Female entrepreneurs in retail are more stressed than men

Female entrepreneurs in the retail sector are facing an increasing risk of burnout compared to their male counterparts. According to research from Jönköping International Business School (JIBS) at Jönköping University, nearly half of female entrepreneurs in retail experience high levels of burnout, which is significantly higher than that of men in the same industry.

Photo: Jacob Lund

Nearly half of the new businesses in the retail sector in Sweden are started by women, highlighting their central role today. However, research indicates a concerning trend - female entrepreneurs in retail experience significantly higher levels of stress and are more prone to burnout than their male counterparts.

"Data we have examined reveals a pronounced gender gap. Almost half of the female entrepreneurs in the retail sector report high levels of burnout, compared to just one-third of male entrepreneurs. Interestingly, this difference in burnout levels seems to be specific to female entrepreneurs in retail and does not apply to male and female employees working under these entrepreneurs," says Lucia Naldi, professor of business administration at JIBS and one of the researchers behind the study.

The main responsibility for invisible labor

What is causing the increasing burnout among female entrepreneurs in the retail sector? A key factor is the perceived workload. According to research, 32 percent of female entrepreneurs feel overwhelmed by their tasks, compared to 22 percent of men.

The retail industry, with its long hours and intense work environment, doesn't seem to adequately support women who navigate between their professional roles and household responsibilities. Despite significant progress in gender equality within households, women still bear the primary responsibility for invisible labor, such as organizing, planning, and coordinating family and household activities. These dual roles exacerbate the perceived stress and intensity of workload for female entrepreneurs.

Digital channels increase the risk

Additionally, the transition to digital channels exacerbates the risk of burnout among female entrepreneurs. Nearly half of those utilizing these channels report high levels of burnout, compared to just under a quarter of men. Digital use blurs the boundaries between work and personal life, making it difficult to unwind and balance work life. For instance, they may find themselves managing online sales late into the evening after a long day in the store, negatively impacting their personal time and rest.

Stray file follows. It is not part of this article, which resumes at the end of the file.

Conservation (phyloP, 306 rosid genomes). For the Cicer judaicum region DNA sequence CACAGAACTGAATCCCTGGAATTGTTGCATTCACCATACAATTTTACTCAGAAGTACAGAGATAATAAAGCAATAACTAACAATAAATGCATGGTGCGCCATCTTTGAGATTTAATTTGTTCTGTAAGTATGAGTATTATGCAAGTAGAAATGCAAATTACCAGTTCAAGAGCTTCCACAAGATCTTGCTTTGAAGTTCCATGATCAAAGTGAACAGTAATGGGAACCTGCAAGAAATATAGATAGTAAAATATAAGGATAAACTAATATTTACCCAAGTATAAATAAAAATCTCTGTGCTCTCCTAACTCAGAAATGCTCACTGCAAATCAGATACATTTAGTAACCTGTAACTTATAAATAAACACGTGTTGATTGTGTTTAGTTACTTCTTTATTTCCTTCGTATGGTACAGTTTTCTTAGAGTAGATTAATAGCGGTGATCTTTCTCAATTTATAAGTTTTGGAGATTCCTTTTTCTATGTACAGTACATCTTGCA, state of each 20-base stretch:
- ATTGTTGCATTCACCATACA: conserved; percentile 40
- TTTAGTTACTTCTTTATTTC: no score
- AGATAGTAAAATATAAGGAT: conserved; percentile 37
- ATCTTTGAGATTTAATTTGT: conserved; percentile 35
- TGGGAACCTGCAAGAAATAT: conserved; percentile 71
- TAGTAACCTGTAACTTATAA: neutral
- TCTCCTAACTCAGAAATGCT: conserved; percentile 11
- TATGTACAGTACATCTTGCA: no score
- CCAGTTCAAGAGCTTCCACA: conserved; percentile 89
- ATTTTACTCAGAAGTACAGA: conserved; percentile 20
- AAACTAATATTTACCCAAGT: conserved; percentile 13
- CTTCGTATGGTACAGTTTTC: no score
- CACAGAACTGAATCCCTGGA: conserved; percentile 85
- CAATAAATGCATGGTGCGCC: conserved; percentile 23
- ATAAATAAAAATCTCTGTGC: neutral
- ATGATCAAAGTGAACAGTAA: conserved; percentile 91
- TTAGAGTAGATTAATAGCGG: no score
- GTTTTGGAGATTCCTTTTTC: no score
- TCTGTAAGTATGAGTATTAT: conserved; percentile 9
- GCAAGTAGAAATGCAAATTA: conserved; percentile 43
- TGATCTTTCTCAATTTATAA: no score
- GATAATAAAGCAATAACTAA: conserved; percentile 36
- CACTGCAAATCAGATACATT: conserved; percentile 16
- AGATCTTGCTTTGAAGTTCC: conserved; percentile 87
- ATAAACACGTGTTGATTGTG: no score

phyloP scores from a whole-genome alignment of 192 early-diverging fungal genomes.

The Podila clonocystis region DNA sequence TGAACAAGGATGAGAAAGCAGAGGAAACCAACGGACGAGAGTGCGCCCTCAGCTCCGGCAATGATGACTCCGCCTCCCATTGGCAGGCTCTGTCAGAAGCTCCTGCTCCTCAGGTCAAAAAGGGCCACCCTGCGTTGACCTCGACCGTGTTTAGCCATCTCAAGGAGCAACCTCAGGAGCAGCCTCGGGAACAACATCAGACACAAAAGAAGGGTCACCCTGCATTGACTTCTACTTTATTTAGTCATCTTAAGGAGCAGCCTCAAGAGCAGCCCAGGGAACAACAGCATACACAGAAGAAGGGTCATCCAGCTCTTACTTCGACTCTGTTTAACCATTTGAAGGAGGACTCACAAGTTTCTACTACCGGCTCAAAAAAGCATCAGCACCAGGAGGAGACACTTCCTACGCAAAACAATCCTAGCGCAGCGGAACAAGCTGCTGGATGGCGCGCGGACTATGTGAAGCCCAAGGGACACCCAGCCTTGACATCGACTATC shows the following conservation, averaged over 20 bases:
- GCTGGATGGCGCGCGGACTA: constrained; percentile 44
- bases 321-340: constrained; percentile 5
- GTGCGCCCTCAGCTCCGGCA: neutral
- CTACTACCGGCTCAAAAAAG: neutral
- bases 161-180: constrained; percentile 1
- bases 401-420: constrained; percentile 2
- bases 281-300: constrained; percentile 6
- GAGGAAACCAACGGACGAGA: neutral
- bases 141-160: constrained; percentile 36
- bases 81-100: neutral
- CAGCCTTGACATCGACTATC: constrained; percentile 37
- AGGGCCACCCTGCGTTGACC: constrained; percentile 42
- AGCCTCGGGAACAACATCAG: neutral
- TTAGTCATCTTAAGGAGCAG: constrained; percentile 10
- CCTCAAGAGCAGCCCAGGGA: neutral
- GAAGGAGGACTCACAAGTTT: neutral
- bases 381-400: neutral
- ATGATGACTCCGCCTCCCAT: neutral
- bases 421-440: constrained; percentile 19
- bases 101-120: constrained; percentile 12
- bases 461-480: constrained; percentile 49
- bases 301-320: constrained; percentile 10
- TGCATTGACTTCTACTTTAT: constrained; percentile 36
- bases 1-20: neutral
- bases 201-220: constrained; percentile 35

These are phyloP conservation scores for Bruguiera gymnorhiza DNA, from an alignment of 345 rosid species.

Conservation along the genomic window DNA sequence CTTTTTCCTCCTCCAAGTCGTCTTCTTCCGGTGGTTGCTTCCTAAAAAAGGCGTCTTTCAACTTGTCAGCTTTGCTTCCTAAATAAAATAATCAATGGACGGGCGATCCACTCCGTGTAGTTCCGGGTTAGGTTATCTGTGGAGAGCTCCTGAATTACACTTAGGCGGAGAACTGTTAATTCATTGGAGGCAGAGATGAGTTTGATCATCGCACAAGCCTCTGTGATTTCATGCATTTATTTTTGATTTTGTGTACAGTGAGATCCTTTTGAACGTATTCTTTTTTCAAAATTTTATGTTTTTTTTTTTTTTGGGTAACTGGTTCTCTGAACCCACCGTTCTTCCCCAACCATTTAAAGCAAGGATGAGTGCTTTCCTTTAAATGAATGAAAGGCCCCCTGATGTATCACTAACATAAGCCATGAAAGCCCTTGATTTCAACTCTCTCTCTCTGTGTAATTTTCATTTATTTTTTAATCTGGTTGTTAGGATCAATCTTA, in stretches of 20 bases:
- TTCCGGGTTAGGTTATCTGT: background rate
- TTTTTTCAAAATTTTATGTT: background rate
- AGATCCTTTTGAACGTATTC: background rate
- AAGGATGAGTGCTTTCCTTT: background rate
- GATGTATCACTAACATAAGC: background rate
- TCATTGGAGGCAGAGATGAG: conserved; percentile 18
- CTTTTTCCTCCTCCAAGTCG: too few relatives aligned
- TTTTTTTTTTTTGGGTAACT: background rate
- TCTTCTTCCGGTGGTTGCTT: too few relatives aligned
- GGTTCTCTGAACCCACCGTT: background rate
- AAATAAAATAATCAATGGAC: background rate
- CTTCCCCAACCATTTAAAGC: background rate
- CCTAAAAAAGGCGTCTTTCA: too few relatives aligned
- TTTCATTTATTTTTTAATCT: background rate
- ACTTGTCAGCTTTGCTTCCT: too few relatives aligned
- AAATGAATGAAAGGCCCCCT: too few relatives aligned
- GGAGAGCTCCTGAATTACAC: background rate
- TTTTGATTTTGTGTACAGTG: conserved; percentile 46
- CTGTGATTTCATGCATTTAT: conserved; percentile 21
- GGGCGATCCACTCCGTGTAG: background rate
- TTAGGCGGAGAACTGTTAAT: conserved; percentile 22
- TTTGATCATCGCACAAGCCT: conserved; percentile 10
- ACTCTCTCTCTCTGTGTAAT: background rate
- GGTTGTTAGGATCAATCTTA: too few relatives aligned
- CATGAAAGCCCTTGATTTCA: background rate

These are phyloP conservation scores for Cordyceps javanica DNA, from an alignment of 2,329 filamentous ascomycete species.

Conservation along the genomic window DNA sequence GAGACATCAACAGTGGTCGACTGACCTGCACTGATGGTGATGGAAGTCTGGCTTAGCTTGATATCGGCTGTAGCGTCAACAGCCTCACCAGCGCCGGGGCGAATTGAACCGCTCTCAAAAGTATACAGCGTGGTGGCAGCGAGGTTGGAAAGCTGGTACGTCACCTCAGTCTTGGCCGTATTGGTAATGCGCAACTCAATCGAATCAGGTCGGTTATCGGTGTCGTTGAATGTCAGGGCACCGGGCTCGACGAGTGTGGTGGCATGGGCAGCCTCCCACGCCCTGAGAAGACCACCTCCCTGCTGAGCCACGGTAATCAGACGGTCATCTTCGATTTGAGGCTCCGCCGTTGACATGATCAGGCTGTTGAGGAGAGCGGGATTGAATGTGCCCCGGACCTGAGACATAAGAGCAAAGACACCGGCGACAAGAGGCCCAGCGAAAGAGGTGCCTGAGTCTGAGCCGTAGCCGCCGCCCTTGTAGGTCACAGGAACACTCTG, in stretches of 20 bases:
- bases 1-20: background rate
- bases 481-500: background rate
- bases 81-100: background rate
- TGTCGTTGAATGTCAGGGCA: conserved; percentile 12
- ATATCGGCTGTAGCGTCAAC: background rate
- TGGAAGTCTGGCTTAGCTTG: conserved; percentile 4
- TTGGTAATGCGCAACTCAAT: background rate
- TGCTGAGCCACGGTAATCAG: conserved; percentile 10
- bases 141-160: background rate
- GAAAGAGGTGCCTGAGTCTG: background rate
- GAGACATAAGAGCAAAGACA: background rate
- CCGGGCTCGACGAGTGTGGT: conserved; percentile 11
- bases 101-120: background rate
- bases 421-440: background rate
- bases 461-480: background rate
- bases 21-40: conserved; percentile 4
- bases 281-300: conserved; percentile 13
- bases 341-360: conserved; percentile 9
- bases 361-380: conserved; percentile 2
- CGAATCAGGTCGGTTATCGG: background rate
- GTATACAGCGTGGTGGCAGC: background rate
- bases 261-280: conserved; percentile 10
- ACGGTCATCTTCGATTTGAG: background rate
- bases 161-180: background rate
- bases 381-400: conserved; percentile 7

"Our research highlights the often overlooked challenges faced by female entrepreneurs in the retail sector, emphasizing the critical need for specialized support and interventions. Moving forward, it's important to recognize and address the contributing factors to this burnout epidemic to ensure that female entrepreneurs in retail can thrive without compromising their health and well-being," says Lucia Naldi.

The research is part of a broader study titled "Growing pains in scale-ups: How scaling affects new venture employee burnout and job satisfaction." It focuses on the well-being of owners of recently established private companies, specifically those younger than ten years. It utilizes data from the Swedish Work Environment Survey (SWES) and employer-employee matched statistics provided by Statistics Sweden.

The study was conducted by JIBS researchers Karin Hellerstedt and Lucia Naldi, along with JIBS doctoral candidate Mohamed Genedy and Johan Wiklund, the AI Berg Endowed Chair and professor of entrepreneurship at the Whitman School of Management, Syracuse University